Another recent bigfirm to solo Texas lawyer, Todd Smith is happy to hear about the possibilities for small firms, which validates his career choice. And he is also optimistic that technology "will present an opportunity to work with an even broader network of lawyers than I do now." (in Todd's case, technology enabled a recent connection; while on travel last week, I had lunch with Todd and some of his Austin colleagues whom I'd met through one of our listserves. My in person connections with other solos always exceed my expectations and this lunch was no exception).
May it inspire others to stop emulating what you’re not, and start emphasizing the unique value and service that you can and do offer your clients.
As for me, I'm still as committed to independent practice as I was back in June 2005 when I first posted on the benefits of staying small. Since then, I've had my own personal setbacks with my firm, including losing to two prospective clients to major firms that cut their rates to compete. I've not lost faith in the small firm model, but I've realized that it isn't suited for all situations. The beauty of being small, however, is that I'm nimble enough to regroup, reanalyze and build a new business model. In contrast to working in a large institution where bureaucracy can suffocate new ideas, my only limits are my spirit (and yes, like most people, I do get discouraged by setbacks) and the bounds of my imagination. So stay small, but think as big as you can!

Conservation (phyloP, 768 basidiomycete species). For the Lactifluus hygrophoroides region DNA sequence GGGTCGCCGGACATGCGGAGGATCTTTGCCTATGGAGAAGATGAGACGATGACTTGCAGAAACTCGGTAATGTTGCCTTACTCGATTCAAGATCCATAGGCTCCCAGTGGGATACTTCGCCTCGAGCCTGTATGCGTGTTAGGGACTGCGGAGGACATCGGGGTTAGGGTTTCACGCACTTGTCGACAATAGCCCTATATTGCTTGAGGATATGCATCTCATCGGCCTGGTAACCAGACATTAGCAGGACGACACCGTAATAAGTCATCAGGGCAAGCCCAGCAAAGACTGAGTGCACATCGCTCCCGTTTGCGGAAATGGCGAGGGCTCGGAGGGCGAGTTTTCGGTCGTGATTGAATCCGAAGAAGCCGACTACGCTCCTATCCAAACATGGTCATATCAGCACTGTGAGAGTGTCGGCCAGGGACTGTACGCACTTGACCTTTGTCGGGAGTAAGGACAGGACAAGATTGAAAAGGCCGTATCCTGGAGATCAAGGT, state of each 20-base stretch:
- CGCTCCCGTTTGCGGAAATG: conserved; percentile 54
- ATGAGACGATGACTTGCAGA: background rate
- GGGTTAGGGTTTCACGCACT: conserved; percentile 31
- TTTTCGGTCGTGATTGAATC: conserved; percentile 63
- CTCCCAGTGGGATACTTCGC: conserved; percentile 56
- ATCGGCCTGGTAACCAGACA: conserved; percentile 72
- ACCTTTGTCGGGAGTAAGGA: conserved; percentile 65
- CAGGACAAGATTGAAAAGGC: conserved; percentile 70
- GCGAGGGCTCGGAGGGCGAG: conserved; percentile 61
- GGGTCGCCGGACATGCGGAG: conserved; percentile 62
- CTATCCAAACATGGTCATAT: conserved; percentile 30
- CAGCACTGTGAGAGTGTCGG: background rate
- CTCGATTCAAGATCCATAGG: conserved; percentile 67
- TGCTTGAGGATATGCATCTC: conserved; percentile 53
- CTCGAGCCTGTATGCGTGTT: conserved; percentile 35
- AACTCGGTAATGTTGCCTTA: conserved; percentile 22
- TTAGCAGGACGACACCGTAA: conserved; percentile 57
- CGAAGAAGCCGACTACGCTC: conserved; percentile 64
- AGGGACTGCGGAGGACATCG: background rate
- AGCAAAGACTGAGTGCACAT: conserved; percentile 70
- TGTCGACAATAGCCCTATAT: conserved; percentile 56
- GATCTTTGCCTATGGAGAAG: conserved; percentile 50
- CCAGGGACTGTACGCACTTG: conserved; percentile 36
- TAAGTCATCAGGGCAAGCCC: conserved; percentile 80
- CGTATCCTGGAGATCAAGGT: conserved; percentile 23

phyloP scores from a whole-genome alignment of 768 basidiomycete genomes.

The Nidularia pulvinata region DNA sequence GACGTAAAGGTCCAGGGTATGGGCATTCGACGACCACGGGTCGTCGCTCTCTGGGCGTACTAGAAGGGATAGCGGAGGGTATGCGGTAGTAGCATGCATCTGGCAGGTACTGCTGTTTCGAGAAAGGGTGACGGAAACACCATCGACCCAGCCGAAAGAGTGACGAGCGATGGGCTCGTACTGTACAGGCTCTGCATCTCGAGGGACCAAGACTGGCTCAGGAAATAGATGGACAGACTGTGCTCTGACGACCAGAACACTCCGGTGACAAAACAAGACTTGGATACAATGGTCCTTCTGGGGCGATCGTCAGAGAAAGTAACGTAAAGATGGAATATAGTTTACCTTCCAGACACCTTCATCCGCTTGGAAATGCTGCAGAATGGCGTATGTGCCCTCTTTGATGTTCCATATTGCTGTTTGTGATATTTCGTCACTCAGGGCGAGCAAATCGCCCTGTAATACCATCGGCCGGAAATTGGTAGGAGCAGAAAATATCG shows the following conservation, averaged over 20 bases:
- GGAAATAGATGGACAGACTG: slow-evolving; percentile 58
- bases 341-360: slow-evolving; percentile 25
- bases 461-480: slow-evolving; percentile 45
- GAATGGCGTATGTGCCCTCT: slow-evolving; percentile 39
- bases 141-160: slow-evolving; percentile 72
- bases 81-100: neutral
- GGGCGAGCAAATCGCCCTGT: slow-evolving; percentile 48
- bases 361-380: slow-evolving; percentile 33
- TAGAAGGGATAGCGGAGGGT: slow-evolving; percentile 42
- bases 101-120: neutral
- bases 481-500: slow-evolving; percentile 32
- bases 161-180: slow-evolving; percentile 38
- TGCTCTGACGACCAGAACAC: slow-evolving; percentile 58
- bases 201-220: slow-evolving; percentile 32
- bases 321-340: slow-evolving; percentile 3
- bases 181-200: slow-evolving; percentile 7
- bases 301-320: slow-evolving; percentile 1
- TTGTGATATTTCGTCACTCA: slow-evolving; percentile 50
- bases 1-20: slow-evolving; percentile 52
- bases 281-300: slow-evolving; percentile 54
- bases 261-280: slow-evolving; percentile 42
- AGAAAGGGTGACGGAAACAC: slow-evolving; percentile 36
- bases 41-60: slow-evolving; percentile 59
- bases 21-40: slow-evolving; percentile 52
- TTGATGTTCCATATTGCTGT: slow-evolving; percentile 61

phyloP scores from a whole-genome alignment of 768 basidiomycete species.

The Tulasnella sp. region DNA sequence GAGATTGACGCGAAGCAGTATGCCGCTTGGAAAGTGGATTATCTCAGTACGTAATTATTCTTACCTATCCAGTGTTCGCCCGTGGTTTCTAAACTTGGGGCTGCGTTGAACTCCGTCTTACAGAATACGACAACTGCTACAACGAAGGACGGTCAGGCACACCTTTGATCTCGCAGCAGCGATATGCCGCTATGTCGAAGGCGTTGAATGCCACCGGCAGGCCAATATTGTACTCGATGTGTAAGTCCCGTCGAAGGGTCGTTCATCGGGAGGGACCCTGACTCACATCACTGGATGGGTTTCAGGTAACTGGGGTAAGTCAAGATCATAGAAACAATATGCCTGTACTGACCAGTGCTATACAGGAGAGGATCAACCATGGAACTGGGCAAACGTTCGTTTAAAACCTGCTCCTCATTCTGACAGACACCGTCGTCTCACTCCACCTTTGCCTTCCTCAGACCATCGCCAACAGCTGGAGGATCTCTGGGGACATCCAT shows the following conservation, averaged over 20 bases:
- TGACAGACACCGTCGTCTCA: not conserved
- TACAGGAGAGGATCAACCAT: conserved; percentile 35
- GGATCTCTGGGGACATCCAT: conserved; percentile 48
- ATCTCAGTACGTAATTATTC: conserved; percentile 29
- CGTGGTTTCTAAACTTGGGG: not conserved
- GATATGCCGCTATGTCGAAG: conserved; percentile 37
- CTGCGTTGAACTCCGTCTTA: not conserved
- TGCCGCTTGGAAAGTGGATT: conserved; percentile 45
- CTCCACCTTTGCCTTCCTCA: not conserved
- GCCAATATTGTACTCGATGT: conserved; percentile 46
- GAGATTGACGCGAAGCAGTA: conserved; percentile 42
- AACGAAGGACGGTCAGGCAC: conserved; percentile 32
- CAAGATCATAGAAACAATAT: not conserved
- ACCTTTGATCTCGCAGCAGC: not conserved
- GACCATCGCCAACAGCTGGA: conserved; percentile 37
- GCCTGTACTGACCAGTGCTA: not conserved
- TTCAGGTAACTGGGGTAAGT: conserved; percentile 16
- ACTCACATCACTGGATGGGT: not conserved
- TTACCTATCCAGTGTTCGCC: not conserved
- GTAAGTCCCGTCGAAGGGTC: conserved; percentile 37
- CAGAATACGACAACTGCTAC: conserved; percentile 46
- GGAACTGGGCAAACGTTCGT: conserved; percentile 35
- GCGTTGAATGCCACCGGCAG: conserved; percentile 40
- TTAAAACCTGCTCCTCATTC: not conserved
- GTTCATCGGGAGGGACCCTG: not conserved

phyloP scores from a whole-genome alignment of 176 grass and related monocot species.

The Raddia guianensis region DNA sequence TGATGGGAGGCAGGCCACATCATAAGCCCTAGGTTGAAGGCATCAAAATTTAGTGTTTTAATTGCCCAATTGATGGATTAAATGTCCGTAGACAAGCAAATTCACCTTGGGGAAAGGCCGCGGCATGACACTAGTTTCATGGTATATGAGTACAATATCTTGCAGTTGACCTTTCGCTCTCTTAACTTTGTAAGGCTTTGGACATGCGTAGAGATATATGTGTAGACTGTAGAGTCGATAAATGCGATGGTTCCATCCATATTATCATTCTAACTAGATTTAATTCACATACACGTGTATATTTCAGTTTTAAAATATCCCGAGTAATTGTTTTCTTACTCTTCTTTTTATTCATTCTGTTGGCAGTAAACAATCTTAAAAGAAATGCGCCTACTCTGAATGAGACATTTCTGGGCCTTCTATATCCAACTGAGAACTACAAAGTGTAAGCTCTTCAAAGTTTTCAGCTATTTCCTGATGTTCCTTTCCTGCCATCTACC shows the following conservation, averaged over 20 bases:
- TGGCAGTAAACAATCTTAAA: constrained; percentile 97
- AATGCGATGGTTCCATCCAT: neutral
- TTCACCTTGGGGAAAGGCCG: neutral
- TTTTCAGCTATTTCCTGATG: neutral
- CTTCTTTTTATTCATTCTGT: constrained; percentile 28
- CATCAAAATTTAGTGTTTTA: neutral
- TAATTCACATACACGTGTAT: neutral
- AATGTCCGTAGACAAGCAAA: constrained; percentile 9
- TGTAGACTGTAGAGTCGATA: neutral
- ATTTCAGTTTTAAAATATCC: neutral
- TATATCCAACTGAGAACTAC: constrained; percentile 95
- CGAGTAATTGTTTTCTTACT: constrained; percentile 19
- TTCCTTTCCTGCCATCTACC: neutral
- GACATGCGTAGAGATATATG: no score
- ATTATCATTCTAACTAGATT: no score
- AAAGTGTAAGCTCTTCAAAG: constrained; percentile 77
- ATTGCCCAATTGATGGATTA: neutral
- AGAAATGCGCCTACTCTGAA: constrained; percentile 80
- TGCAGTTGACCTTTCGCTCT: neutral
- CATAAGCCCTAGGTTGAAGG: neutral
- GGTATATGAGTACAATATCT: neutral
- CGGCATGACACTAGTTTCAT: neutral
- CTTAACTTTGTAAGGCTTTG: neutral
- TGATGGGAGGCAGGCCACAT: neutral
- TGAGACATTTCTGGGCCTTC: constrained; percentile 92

A Handbook on the Risks of e-Lawyering
Over at my beat at Legal Blogwatch, I posted a link to a free online handbook created by Chubb Insurance on the Risks of e-Lawyering. The handbook, available here offers lots of tips to avoid running afoul of ethics rules in the age of technology, such as how to guard against inadvertently creating an attorney-client relationship or how to preserve electronic documents for discovery. Plus, if you advise other businesses or corporations, Chubb has a number of other publications on a range of topics like avoiding slip and falls, preventing workplace fraud and IP checklists that might be a useful resource to pass on to clients.